There is always some form of significant discount or sale or promotion going on to keep bargain hunters on their toes and entice impulse purchasers or lower the barrier of entry for someone trying to get into something new. There’s also a game scene and events, but when Dewey’s puts on an event they bring in creators like Joe Kubert, Paul Levitz, and Jamal Ingle! However, aside from my own positive experiences shopping there, what really left an impression on me was watching Dan deal with a woman who came in with some comics found in their basement looking for a payday. He was patient, polite, informative, and offered earnest condolences to someone who would have likely been scorned, mocked, or rushed away elsewhere. She wasn’t going to bring him business or product, but he treated her with dignity and courtesy regardless, which really shouldn’t be noteworthy except that it sadly is in the comic retail biz all too often. Great service, selection, and presentation.
Dewey’s Comic City is located in Madison, NJ. Make sure to pay them a visit at:
Dewey’s Comic City
13 Park Avenue
Madison, NJ 07940
Writer: Jason Aaron
Penciller: Chris Bachalo
Inker: Jaime Mendoza
Publisher: Marvel Comics
Once upon a time, the X-Men comics were a lot of fun. Huge cast of characters with what seemed real personalities. They started out young and over the years, you saw them grow into adults, villains or whatever turn they took. They had big adventures that seemingly put them everywhere. It’s one of the few comic book franchises that if you followed it for long enough, you could get a real sense of their timeline. The always hunted mutants numbered in the many thousands and even millions although now, the mutant population is nearing extinction. Also, there’s too many X-books and too many of them have Wolverine in them. Usually, that’s a bad thing, but not this time.
In the last big X-Men storyline, “Schism,” Cyclops and Wolverine see that they have huge differences in how the mutant survivors should be. There’s been a huge split in the X-universe. Scott Summers is staying on Utopia with the rest of the big guns defending the mutant race. Wolverine feels that the mutant youth need to be taught, much like the originals and that they need a school and goes back the original grounds of the Xavier school, this time it’s named for currently dead teammate Jean Grey. The big villains for this relaunch issue aren’t the usual ones, like Magneto or Juggernaut, but instead, it’s things like state school inspectors, student bullies and the fact that the entire school is a danger room. And that right there, is Wolverine & The X-Men.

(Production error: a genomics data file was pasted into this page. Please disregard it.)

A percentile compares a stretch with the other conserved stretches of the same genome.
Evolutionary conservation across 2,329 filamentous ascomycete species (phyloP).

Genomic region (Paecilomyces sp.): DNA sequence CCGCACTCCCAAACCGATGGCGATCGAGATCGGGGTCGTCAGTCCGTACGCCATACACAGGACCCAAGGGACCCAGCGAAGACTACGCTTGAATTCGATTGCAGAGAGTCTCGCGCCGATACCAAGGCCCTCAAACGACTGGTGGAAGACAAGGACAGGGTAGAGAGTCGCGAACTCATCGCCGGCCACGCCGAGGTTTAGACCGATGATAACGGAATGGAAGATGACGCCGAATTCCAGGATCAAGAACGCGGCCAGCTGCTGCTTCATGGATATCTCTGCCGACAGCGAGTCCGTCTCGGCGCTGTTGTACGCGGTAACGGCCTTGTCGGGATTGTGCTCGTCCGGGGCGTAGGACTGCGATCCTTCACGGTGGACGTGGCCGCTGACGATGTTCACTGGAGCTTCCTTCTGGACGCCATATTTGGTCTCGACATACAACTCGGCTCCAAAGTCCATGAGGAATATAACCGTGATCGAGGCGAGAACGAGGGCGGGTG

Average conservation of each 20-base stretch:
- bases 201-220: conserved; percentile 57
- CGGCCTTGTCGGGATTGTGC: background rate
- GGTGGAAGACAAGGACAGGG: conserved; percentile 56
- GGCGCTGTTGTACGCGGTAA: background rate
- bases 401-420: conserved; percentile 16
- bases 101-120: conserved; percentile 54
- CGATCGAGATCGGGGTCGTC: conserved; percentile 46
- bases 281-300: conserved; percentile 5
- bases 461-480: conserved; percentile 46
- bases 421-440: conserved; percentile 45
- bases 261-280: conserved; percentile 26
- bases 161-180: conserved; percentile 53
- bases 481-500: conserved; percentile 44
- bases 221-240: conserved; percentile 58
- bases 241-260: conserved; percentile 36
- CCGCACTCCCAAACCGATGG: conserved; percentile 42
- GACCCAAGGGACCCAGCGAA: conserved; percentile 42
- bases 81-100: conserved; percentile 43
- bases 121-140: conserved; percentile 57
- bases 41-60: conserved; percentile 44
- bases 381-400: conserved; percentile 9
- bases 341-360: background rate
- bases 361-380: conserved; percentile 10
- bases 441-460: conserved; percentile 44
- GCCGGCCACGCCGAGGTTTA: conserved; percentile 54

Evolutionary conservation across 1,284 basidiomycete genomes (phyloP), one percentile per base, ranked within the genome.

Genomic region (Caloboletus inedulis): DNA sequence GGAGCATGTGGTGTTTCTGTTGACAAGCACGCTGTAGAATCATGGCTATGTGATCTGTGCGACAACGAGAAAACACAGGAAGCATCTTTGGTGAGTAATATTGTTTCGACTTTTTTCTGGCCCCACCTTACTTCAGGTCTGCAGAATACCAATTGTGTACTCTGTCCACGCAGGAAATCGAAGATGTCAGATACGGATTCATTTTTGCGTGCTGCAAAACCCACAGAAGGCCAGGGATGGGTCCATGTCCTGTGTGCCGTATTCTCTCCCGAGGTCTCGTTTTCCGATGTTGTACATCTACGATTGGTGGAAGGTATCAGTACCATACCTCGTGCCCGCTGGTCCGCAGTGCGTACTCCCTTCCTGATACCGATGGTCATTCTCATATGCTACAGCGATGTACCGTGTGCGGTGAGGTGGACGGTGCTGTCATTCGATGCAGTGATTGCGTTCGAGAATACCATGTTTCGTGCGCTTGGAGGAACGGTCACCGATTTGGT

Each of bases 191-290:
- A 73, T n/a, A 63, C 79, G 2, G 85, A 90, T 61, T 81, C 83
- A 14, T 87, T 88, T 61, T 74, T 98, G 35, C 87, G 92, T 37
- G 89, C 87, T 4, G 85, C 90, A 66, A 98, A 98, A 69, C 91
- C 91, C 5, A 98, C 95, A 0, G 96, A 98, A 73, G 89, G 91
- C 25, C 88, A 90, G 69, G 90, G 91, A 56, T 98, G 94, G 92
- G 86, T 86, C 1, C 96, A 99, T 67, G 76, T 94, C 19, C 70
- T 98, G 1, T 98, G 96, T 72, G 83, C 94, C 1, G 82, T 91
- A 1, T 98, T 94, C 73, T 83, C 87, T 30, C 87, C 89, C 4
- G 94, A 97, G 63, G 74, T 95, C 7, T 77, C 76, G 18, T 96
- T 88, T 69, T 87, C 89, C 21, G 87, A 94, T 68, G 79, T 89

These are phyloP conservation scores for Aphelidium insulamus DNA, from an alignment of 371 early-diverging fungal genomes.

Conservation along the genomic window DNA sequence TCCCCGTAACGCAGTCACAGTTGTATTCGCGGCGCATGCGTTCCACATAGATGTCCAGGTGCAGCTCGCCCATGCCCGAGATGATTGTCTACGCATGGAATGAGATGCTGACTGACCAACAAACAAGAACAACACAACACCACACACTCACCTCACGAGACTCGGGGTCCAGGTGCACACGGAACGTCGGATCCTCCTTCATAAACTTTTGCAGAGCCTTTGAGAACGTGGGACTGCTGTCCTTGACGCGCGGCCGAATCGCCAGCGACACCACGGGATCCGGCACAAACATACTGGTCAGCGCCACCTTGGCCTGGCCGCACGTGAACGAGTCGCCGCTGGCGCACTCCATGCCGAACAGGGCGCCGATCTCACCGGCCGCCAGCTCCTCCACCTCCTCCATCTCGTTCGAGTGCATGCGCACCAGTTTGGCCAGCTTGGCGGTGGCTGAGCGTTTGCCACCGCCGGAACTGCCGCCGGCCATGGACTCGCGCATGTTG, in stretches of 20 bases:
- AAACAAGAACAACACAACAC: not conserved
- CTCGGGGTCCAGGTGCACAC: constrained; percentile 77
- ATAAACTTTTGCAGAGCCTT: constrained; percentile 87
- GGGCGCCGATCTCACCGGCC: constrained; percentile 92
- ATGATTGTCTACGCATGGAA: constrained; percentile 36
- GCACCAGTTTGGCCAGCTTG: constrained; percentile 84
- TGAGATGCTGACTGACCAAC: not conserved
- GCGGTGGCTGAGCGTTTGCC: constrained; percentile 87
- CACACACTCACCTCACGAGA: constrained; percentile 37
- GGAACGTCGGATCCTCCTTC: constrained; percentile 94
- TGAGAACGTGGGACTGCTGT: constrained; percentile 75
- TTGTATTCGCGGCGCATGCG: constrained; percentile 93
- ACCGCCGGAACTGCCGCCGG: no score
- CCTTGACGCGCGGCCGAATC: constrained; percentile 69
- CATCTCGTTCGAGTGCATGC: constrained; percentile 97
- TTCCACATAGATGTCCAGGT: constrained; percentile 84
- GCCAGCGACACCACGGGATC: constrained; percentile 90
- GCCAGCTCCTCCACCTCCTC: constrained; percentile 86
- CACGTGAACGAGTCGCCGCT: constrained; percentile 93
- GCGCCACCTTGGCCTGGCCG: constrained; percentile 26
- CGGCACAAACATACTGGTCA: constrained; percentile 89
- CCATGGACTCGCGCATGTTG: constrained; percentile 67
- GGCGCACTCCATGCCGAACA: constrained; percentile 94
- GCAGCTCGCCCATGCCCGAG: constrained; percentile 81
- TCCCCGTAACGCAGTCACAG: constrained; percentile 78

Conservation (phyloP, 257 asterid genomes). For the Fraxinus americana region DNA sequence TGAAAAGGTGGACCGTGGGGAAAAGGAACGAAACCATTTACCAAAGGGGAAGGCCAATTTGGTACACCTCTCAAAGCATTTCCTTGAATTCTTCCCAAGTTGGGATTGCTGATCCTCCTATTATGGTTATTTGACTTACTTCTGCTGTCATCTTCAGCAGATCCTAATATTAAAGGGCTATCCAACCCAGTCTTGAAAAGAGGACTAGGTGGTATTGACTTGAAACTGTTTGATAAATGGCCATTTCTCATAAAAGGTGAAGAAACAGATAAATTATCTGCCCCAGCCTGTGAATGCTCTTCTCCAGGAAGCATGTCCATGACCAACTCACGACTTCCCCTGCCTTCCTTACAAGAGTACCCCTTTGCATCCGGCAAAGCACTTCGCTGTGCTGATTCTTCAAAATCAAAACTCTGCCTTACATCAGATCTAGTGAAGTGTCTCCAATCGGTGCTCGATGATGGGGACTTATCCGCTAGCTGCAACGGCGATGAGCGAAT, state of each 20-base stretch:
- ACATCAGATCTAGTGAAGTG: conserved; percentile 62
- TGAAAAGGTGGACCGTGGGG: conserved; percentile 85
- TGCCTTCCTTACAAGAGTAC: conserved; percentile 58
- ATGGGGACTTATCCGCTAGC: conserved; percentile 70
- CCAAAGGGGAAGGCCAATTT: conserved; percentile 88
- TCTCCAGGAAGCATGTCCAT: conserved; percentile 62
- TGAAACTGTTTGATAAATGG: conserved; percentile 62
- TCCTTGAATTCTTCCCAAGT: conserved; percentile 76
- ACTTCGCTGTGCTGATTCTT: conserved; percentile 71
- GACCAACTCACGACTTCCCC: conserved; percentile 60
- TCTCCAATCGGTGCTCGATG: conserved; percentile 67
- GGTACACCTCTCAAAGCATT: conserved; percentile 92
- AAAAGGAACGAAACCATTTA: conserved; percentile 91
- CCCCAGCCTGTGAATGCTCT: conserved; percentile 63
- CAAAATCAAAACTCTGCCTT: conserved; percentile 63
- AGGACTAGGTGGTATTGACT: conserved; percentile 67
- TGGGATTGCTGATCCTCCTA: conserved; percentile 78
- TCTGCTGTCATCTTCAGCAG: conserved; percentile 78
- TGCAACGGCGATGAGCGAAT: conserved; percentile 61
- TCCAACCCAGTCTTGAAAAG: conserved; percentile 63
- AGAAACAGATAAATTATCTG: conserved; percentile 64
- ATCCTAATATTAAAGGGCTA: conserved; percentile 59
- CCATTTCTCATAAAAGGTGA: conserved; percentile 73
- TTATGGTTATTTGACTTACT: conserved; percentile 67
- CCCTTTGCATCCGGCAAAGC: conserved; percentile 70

I actually cannot believe how much I enjoyed this first issue. It’s been a few years since there was an X-Men book that I was this behind. I had grown very bored of just about everything that has been done the last few years. Wolverine & The X-Men has a very fresh take on this portion of the X-Men by Jason Aaron, who writes a lot of books each month. Thankfully, he still is able to give each work it’s own voice. Chris Bachalo knocked it out of the park on the art. Sometimes, the X-books just take themselves too serious and I hope that as more issues of this come out that the book stays fun and weird, but weird in a good way. This book already has a great supporting cast and showcased a preview of some interesting things to come.
This could be the beginning of a book in the X-Universe that is as fun or as complex as Grant Morrison’s or Joss Whedon’s run. The X-Men have always been one of these storied groups that writers do best when thinking big. With this first issue, it seems someone remembered this. While this book deals primarily with Wolverine’s side, Cyclops and the rest of Utopia are featured in Uncanny X-Men, which also got relaunched with a new #1.
Wednesday Warriors is a podcast for everyone counting down the days every week until Wednesday when the new comics hit the stands. With discussions about what’s going on in the industry, reviews of current and older comics, and a wide variety of opinions from well-read fans.